BOSTON — Residents of much of the northeastern United States woke up on Sunday to bone-chilling cold conditions that shattered Valentine’s Day records in Boston, Hartford and Providence.

Officials warned residents to stay indoors in the face of the -9 degree Fahrenheit temperatures, which felt as cold as -40 degrees Fahrenheit with the wind chill.

“It’s fair to say that this is a historic Arctic outbreak for the modern era,” the National Weather Service said in a morning forecast update.

Forecasters warned that frostbite could set in on exposed skin within minutes, and urged residents to check on elderly neighbors. While the system brought intense cold to the region, little snow has fallen so far this winter, placing less stress on roads and rails than last winter’s record-setting 9 feet of snowfall in Boston.

However, some Mainers not only were dealing with bitterly cold temperatures but also were digging out after a Saturday winter storm that dumped more than a foot of snow on coastal islands, according to a statement issued Sunday by the National Weather Service.

The highest total — at 25 inches — was recorded on Matinicus Island. Vinalhaven had 22 inches, North Haven had 18 inches and Isle au Haut had 13 inches.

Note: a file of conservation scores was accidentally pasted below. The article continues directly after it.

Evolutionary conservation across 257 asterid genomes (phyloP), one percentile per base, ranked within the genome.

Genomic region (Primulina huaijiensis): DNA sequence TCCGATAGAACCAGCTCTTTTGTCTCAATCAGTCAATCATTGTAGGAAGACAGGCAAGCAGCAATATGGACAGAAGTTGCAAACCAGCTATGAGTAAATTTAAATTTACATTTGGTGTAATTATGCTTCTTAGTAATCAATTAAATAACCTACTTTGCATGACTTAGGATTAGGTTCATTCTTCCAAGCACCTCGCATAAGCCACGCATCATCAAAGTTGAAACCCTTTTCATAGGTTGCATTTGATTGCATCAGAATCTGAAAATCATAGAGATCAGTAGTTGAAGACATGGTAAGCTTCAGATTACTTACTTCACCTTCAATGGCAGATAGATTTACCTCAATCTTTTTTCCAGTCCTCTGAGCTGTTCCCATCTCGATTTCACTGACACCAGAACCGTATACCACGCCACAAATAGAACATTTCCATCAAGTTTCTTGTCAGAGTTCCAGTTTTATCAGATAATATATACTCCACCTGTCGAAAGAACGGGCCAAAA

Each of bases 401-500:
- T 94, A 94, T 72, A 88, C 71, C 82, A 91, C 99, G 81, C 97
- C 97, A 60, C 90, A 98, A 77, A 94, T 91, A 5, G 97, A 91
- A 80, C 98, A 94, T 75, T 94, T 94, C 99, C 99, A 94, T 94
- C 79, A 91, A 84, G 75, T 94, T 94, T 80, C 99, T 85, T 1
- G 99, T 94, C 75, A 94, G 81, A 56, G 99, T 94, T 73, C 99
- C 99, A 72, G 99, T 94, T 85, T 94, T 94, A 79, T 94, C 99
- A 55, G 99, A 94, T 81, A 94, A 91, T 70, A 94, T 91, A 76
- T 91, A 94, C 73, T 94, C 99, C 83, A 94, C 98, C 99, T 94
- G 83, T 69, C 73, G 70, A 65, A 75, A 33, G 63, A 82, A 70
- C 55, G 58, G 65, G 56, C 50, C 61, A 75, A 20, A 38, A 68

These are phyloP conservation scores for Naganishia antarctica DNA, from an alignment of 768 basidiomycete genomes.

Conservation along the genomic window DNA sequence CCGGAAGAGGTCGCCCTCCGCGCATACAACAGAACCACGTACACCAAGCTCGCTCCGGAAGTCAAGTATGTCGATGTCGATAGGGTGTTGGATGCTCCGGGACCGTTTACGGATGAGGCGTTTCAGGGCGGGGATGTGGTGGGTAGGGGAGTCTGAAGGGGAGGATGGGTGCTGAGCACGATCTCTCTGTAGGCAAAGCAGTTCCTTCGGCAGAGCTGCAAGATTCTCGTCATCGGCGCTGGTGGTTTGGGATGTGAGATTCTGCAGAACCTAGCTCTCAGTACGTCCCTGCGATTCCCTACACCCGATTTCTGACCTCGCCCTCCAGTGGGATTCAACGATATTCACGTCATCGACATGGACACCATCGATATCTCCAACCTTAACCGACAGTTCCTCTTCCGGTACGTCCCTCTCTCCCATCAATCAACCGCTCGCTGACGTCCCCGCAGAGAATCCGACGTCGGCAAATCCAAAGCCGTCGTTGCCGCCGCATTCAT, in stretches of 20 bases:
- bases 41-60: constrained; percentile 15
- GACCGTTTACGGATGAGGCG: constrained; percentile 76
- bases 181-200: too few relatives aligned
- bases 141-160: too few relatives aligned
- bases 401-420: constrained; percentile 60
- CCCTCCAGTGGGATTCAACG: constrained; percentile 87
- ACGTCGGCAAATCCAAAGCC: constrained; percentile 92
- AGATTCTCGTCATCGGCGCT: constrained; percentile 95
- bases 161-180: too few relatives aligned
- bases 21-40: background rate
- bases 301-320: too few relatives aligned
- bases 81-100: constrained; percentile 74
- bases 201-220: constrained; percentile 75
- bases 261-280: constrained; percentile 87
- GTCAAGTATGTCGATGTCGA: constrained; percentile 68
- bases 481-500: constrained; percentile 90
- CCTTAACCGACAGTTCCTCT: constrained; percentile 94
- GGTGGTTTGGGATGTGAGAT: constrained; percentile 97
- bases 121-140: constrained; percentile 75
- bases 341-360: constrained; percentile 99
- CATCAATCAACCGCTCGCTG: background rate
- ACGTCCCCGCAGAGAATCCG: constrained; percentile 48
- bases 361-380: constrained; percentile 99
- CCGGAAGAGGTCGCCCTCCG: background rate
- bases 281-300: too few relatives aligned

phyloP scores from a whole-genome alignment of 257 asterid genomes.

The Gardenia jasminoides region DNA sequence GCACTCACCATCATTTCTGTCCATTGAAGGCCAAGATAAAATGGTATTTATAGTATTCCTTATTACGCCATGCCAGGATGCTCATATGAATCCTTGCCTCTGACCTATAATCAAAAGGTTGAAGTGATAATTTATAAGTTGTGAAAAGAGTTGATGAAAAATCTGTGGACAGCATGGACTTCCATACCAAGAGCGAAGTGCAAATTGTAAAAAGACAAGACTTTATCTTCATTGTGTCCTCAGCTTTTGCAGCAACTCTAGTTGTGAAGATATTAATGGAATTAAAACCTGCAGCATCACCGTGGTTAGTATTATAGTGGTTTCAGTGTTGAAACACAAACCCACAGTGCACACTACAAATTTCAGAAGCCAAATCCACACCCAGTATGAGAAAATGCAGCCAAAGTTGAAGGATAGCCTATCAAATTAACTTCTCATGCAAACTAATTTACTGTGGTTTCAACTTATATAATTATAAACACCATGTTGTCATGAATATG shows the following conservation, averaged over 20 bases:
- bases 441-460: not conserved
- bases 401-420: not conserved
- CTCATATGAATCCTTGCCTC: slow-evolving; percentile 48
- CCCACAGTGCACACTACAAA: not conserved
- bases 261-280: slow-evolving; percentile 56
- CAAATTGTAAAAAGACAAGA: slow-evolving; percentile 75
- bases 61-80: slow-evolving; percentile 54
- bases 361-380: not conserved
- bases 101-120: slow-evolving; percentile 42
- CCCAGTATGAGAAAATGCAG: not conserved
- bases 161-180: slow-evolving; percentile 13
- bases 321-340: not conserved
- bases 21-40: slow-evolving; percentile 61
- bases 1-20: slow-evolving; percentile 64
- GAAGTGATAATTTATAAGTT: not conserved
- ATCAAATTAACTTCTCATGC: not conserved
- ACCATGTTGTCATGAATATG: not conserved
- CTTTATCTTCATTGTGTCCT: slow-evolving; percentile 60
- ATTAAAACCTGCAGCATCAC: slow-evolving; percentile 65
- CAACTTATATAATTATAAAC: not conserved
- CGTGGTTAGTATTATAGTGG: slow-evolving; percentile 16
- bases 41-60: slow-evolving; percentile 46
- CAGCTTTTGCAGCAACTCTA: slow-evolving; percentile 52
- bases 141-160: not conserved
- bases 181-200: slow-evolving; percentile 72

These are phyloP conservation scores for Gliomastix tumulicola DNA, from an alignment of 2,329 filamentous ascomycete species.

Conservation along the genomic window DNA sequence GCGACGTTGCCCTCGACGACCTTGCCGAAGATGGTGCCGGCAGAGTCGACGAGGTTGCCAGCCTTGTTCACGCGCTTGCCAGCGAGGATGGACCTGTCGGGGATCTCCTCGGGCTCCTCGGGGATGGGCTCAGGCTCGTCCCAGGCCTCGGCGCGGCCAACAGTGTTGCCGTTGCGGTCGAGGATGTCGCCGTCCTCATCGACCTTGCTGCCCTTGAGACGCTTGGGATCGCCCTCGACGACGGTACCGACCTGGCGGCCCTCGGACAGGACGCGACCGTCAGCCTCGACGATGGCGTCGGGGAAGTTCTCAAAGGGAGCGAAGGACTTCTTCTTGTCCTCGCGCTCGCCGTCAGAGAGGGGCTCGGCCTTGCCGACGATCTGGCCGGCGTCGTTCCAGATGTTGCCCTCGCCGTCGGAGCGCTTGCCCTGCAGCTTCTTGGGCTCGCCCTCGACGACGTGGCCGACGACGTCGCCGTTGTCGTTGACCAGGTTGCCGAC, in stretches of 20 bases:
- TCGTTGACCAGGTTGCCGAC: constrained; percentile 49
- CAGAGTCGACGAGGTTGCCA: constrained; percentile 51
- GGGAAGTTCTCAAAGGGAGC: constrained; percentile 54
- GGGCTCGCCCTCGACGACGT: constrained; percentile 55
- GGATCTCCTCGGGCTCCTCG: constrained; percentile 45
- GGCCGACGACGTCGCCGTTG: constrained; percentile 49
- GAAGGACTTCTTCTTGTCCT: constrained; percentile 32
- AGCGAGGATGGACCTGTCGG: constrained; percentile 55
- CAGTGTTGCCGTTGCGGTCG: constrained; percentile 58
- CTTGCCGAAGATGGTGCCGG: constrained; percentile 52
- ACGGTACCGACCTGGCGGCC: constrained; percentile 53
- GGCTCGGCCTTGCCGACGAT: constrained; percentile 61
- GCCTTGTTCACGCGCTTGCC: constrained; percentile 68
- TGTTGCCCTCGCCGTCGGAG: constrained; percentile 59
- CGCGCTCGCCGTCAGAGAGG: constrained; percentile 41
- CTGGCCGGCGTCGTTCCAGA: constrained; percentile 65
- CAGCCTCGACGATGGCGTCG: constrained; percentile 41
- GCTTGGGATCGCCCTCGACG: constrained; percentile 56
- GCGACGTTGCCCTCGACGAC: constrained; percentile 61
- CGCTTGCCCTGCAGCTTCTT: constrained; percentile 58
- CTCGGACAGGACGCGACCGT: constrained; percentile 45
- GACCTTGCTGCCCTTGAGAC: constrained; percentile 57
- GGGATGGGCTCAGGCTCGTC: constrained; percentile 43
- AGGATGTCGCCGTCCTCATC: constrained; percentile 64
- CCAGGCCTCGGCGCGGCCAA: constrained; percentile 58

While the storm did not pan out as predicted in many places, other Knox County locations that saw half a foot or more of snow, including Rockport at 9 inches, Camden with more than 8 inches, and Thomaston, Union and Hope, all of which which had 6 or more inches of new snow.

A wind chill advisory remained in effect through Sunday night for parts of Aroostook, Piscataquis, Somerset, Oxford and Franklin counties.

The cold put a damper on some couples’ Valentine’s Day celebration plans, with walks and other outdoor activities curtailed.

In Cambridge, Massachusetts, Kristen Carlson, 25, and her boyfriend Ross Crory, also 25, were adapting their plans.

“We’re going to brunch,” Carlson said. “We’re going rock climbing later. Indoor activities. Tonight we’re staying in and cooking dinner.”

Others embraced the extremes, with more than 2,000 taking part in the Sea Isle, New Jersey, annual “Polar Bear Plunge,” dipping into the icy Atlantic to raise funds for the city’s revitalization.

Police throughout the region sought homeless people to urge them to spend the night in shelters, where cots, mats and even chairs were rolled out to give people a place to shelter from the cold.

But Kevin Taylor, a 49-year-old native of Massachusetts living on the street in Harvard Square, said he had coped with the cold on his own.

“I got a sleeping bag sized tent that protects me from wind and snow. I got a zero degree sleeping bag and fleece blankets,” Taylor said. “I was born and raised in New England. I’m used to this. It’ll start breaking tomorrow.”

Forecasters said temperatures around Boston would rise to about 29 degrees Fahrenheit on Monday.

High temperatures for Maine on Monday are expected to be in the teens and 20s.

BDN writer Dawn Gagnon contributed to this report.